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Daniel John Reardon / Jaunt

Every summer growing up my family would attend something called “Strawberry Jam”, it was more or less a private music festival. Organized by a mix of musicians – country, folk, jazz. Held on a farm owned and occupied by the original visionaries of the festival are a couple named Lee and Wendy. This annual gathering was formative for me on various levels. Daytime was adults sitting around, talking. A swelling crop of children climbing hay bails, catching frogs in the big mud/water pit they called the “pool”, daring each other to grab the electric fences that wrapped around the border of the property. Night time had the adults gathering in the barn to perform songs together. All being pros, this was a full production with lighting, sound and rotating players. They would sit in on each others originals and interpretations of classics.

Each morning we would all eat strawberry shortcake prepared and doled out in an assembly line.  This would go on for 3 – 4 days. The memory of my feet dangling off the hay loft is prominent, looking down on the adults singing perfect harmonies and trading solos. It was the early 90’s, these were people who’d been brought up through the 60’s, 70’s and 80’s. A certain fashion and demeanor would arise by day 3; former flower children coming to life in their temporary musical commune.

The last time we went my older brother brought a friend, they were 14 or so. The 3 of us and a group of girls stole some beers, then all huddled in a tent. The beer was passed around and I nervously sipped a dribble but passed it on and tucked myself into the corner as tight as I could. I remember one the girls saying I was cute, like a scared puppy kind of cute. The older kids started kissing, drinking more and laughing more sporadically. It was all very terrifying and confusing for me, I just wanted to be in the barn or maybe in the mud hole. The next morning I remember walking through the barn and really noticing how many empty bottles there were laying around, piled up on every surface. I found one bottle that had a worm in it shriveled up in in the bottom layer of liquid. A man who had been packing up gear was suddenly over my shoulder and said something along the lines of “Damn they left the best part” picked up the bottle and gulped down the worm + lingering liquid.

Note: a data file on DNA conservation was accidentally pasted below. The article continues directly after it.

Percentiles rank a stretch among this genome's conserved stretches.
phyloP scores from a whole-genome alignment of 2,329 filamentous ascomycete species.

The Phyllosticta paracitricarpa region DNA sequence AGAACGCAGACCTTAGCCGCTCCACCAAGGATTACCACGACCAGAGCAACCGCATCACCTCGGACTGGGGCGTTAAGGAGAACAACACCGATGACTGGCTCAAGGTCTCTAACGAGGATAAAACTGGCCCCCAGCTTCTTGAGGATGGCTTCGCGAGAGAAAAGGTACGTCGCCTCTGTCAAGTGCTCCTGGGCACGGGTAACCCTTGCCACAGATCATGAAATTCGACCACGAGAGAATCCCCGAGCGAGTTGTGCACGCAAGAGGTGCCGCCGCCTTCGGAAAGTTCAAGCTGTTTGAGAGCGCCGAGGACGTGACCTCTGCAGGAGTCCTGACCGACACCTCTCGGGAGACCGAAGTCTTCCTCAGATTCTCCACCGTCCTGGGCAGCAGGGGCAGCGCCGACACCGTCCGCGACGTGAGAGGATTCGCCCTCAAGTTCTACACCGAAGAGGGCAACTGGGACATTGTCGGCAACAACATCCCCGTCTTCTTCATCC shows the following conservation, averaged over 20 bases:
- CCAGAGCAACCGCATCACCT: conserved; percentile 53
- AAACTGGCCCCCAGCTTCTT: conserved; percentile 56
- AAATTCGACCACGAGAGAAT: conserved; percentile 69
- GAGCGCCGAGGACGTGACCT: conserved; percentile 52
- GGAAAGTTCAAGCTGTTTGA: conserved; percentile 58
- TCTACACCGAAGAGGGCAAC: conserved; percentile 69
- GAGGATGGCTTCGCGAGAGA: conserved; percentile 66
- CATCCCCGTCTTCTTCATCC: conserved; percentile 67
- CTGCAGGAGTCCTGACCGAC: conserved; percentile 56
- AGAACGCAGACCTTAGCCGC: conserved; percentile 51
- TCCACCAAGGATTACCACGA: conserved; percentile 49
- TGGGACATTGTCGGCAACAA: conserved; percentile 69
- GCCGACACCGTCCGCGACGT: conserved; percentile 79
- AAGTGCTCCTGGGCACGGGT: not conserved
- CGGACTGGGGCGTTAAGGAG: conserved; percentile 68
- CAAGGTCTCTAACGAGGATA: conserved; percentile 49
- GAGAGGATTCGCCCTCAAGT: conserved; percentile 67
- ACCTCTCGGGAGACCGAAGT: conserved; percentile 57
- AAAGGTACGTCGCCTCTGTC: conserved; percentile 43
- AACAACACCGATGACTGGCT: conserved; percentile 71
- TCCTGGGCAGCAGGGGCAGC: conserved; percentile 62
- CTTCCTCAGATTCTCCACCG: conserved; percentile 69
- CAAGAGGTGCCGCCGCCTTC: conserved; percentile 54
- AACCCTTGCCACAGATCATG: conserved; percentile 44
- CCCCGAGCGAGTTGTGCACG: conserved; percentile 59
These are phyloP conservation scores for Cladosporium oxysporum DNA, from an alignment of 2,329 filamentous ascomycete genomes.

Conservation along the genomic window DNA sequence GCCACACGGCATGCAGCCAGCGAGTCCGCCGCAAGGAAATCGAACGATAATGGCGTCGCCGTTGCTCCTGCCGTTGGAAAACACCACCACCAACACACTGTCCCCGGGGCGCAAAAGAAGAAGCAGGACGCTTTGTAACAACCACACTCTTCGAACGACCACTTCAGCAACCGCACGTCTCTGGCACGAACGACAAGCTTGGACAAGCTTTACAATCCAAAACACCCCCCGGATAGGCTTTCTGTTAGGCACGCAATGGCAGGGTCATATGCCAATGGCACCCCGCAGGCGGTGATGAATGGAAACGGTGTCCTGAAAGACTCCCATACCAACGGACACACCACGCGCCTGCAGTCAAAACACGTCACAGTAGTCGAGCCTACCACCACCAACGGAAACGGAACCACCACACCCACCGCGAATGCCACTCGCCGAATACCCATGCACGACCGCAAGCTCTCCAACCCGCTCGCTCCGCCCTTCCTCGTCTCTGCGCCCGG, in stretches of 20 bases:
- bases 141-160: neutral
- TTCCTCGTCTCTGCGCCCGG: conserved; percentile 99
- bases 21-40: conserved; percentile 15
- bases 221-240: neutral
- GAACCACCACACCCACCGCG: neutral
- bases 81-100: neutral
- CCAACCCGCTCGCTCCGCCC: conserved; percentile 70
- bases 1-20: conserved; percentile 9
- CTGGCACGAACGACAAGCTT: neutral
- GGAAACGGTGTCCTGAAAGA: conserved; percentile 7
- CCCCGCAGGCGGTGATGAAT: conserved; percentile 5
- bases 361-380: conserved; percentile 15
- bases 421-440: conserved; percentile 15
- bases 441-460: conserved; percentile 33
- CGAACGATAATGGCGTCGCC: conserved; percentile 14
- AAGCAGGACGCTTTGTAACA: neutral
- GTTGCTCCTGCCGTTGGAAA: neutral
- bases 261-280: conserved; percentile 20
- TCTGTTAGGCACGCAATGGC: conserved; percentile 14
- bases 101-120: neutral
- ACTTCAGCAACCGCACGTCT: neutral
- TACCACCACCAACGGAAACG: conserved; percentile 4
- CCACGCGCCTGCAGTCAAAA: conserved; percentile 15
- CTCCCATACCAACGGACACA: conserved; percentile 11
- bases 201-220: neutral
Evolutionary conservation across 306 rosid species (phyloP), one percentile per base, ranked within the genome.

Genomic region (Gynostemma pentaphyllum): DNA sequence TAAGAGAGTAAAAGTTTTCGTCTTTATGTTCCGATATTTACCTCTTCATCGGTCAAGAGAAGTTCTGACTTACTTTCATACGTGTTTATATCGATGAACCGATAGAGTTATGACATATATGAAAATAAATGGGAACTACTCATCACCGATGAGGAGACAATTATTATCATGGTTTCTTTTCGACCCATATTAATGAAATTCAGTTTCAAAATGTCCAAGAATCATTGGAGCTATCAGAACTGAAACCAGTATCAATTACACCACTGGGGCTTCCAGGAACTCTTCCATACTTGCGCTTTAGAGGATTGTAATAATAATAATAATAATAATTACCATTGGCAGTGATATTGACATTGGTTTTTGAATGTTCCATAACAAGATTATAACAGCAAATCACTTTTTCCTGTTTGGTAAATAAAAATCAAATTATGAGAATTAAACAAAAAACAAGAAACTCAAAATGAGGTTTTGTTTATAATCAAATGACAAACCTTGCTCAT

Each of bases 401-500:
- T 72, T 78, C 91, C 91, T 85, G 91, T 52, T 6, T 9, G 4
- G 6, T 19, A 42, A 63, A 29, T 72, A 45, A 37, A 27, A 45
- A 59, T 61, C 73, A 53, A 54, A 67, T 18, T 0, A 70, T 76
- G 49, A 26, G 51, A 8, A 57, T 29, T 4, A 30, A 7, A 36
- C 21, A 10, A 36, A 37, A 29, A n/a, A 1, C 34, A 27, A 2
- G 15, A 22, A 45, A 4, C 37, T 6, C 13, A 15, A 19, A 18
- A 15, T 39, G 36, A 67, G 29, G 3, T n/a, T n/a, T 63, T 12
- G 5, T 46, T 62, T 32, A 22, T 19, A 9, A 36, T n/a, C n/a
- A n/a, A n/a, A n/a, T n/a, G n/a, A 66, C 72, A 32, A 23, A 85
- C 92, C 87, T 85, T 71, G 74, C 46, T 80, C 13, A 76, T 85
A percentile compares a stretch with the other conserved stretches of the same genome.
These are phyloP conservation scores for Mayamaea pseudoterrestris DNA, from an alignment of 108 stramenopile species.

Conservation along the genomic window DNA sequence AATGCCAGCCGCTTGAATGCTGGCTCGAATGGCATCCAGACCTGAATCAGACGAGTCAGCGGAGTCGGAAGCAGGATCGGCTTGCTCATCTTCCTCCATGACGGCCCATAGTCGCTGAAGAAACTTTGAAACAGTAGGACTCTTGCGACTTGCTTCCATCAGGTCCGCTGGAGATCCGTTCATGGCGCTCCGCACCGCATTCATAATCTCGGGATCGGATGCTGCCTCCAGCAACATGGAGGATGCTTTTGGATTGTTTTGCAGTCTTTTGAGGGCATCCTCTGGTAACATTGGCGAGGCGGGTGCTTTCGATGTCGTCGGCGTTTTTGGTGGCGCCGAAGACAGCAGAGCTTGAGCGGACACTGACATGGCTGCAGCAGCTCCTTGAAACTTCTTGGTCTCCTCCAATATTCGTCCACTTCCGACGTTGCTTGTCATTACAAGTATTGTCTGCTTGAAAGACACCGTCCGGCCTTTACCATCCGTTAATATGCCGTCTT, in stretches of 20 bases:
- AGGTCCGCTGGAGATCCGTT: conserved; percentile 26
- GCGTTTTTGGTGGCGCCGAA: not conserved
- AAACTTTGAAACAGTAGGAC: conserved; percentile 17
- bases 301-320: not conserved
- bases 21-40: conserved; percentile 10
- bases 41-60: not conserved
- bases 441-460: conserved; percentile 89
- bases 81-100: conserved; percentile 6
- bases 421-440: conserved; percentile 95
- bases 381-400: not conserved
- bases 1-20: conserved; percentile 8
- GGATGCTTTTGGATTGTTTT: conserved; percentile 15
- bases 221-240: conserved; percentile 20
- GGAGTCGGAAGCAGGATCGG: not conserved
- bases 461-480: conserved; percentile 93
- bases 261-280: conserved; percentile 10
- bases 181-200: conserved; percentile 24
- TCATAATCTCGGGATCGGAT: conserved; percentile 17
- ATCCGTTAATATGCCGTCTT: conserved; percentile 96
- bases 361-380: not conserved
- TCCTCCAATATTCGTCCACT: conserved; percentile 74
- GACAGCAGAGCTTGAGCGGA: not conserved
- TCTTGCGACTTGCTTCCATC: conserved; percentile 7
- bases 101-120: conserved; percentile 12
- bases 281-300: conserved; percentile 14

The older I get, the longer I’ve been in creative circles and the more I understand what was going on adjacent to the music. Lots of booze, definitely more drugs than my parents would care to admit. A bunch of adults and out of work musicians slipping back into old ways for a weekend on a farm. Strawberry Jam went away after that year. There was a big scandal, an affair among some core members of the community. The whole thing became tainted for the adults I guess, it all caught up with them. For me though, it ended at the perfect time. It was music being created right in front of me. Perfect, amazing sounding music. I was still a kid and my innocence was still relatively intact. I knew that composed sounds resonated with me. Music brought some sort of calm I had been chasing ever since. I also realized I’m not the biggest fan of strawberry shortcake. I find it a bit tart.

Favorite Record Store

There’s a shop called Invisible City in Toronto that often has DJs set up playing some nice deep cuts. They have an amazing selection of disco/Brazilian jazz/techno/house/funk/soul. Its the sort of place you go if you want to build a collection that will impress the heads.

Favorite Concert Venue

There was a place on Bloor St in Toronto called The Holy Oak. It closed about a year ago, but was a vital space for the west end LGBTQ2+ community. I would often pop in while walking home, entering either a hushed room gathered around Marker Starling and a keyboard, a conversational set by Thom Gill, or often on the weekends a real proper house/techno show with a sweaty room of people letting their flags fly. The place had a strong political community at its core, and I think places like that allow creative communities to grow while keeping everyone mindful of why their doing what they’re doing and for who. Its a real shame to see those places go.

Soundtrack Of Your Life

Toronto, ON

With the viral success of their EPs Chat and Cue, the Toronto 5-piece has carved out their own particular niche in the DIY music scene. The distinctive songwriting of frontman Tom Helliwell in combination with an unconventional five-way production process has earned Jaunt cosigns from collaborators Charlotte Day Wilson and BADBADNOTGOOD. 

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